When it comes to effects work, the job has only been done right if the viewer doesn’t notice you’ve done anything at all. And that certainly includes the often overlooked world of sound design. Everything has to fit just sight so that you truly believe that a certain object on the screen is making that particular sound. If the sound doesn’t fit, it bursts the bubble and destroys the audience experience.
A great example of how powerful sound can be is the example video above, a binaural soundscape entitled ‘Virtual Barber Shop Haircut’, but be sure to wear a decent pair of headphones before listening to truly enjoy its brilliance.
Founder, Bill Beaumont, tells us, “I’ve always been interested in sound and music. When I was a teenager, I was in a band for 3 years and I’ve studied sound design for film. The band has split up long since, but I’m often involved in sound work and music editing for our client work here at Distant Future.”
“The sound and music are 50% of the entertainment in a movie.
Occasionally we do get outside help for larger projects or where there are specific custom sounds that need to be made and through that, I recently had the opportunity to visit Andrew Cleaton at Epiphany Music whilst he was working on the sound design for one of our upcoming films.
Andrew Cleaton is a composer, producer, sound designer, educator …. you name it! If it’s got something to do with sound, chances are he is capable of doing it.
When I arrived at his studio, he finished up recording some extra-crunchy guitar riffs before we watched the film through from start to finish to listen to what he’d contributed to the footage so far. We focused on a scene that takes place in a fridge to make it sound like an Arctic environment using a combination of techniques from Adobe Audition and Logic Pro.
Andrew explained that Adobe Audition is generally better for sound effects editing and collaborative work, whereas Logic Pro is primarily music editing software. We found an Arctic wind recording and used it along with Logic’s Space Designer Reverb plug-in to make it seem as though the sound was coming from within the fridge. The plug-in has a multitude of settings for an array of environments and you could easily spend an entire day playing out with the different sounds it can generate. It really opened my ears as to just how much of a powerful effect reverb can be.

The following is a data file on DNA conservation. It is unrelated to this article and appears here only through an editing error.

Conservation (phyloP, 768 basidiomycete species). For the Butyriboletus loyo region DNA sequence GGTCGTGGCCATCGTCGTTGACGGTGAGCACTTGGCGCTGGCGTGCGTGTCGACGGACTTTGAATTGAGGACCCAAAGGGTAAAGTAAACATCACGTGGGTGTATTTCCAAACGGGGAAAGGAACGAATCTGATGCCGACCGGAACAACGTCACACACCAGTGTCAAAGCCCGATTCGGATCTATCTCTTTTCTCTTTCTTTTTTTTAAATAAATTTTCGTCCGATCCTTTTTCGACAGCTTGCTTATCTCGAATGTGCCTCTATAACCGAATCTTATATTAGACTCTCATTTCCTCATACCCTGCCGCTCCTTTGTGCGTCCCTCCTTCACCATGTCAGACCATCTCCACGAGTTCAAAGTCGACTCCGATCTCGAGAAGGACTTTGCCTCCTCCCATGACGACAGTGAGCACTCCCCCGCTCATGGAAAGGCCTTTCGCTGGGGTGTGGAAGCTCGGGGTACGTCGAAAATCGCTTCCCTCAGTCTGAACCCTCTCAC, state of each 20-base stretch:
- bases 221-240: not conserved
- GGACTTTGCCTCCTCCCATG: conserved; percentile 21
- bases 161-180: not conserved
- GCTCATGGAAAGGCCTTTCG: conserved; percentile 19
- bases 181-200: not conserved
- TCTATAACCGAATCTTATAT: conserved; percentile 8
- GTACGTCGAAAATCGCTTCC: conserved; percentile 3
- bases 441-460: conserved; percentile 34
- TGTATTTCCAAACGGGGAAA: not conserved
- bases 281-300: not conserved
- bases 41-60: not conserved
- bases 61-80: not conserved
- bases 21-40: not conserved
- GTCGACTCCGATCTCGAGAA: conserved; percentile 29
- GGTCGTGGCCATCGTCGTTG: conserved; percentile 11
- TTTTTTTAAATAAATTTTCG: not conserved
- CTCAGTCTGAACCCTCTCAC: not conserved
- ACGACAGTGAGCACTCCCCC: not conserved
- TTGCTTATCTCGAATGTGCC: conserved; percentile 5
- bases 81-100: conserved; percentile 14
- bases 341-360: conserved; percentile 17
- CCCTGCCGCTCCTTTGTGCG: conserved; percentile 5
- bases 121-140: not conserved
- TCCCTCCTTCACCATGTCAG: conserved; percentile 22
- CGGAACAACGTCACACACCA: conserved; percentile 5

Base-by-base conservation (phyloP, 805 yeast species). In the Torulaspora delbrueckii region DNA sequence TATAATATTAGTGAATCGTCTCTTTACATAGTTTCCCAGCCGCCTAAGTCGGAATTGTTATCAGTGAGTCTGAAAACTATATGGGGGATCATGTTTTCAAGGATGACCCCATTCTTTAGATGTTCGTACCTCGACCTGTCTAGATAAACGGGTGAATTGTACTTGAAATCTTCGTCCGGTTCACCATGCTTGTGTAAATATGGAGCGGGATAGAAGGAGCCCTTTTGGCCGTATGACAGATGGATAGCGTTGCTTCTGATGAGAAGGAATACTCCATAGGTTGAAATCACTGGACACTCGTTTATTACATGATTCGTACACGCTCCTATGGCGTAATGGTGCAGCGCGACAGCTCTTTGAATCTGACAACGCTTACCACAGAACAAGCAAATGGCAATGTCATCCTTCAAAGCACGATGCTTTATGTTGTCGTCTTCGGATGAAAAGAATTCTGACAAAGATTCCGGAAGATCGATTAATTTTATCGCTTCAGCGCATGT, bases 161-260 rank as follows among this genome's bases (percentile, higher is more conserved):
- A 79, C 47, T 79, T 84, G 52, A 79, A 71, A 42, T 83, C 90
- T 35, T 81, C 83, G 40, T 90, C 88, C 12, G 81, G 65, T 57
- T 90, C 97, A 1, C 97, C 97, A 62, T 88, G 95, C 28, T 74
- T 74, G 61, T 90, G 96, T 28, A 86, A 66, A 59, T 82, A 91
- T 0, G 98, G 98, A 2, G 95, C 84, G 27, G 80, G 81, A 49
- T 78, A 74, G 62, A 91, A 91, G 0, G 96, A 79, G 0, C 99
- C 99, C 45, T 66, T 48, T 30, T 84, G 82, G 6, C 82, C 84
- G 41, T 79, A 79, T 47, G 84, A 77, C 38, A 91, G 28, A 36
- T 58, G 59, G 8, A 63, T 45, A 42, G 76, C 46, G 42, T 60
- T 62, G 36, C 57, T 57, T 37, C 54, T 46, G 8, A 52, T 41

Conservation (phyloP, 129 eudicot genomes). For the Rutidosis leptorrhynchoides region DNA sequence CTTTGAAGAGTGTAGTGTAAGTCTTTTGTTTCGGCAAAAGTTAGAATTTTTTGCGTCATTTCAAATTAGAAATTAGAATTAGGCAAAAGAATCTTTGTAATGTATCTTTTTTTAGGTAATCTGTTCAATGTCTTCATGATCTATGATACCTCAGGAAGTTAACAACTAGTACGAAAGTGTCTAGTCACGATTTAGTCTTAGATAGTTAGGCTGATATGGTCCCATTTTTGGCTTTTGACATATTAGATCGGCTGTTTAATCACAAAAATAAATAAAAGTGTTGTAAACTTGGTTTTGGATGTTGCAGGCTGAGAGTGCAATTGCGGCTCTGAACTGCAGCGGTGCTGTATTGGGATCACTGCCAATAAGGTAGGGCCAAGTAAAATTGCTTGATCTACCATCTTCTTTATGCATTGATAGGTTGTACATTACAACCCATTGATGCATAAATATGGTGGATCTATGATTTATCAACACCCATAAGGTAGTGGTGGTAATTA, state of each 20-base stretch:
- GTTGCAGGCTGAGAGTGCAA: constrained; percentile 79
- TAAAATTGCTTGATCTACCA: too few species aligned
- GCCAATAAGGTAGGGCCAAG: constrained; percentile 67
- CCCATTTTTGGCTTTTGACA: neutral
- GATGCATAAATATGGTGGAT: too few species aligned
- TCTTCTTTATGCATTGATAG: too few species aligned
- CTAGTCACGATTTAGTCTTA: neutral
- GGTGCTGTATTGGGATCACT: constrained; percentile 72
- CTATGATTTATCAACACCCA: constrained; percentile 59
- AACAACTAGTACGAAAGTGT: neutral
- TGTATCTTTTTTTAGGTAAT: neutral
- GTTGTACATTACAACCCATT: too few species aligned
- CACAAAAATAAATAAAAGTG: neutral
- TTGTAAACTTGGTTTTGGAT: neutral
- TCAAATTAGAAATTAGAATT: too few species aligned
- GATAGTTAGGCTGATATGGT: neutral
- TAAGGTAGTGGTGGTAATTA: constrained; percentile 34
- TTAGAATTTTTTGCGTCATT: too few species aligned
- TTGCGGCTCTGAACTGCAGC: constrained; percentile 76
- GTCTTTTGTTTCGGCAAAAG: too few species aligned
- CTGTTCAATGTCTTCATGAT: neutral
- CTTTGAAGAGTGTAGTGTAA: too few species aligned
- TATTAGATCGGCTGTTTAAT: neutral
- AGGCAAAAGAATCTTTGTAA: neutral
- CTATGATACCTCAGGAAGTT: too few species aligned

Something else I learned that day is the difference between diegetic and non-diegetic sound. Diegetic is sound which comes from an object or a source within the film (for e.g. character voices, objects or music coming from an object like a radio). These sounds should be directly affected by their environment.
Non-diegetic sound is generally a music score, or a narrator, i.e. anything that is clearly not coming directly from the portrayed world. These sounds would typically not be affected by the environment that the film is set in.
Andrew also showed me how he has previously recorded a large library of car sounds by setting up multiple microphones around the engine and exhaust whilst the car is lifted off the ground (safely at a garage!). The car moving through the gears is recorded with the different sounds of the engine and exhaust (from the differently-placed microphones) being then used together to create a much fuller overall sound. Another technique shown was to turn the bass down and treble up on one sound, then the reverse on the music. This way, the sounds layer together nicely rather than all of them blaring over the same frequency.
For me, sound has always been one of my favourite things about animation. Many people focus only on the visuals and think if it looks good, it’s done. But visuals only make up 50% of the movie-going experience and shouldn’t be overlooked. The same is true for animated and filmed marketing materials.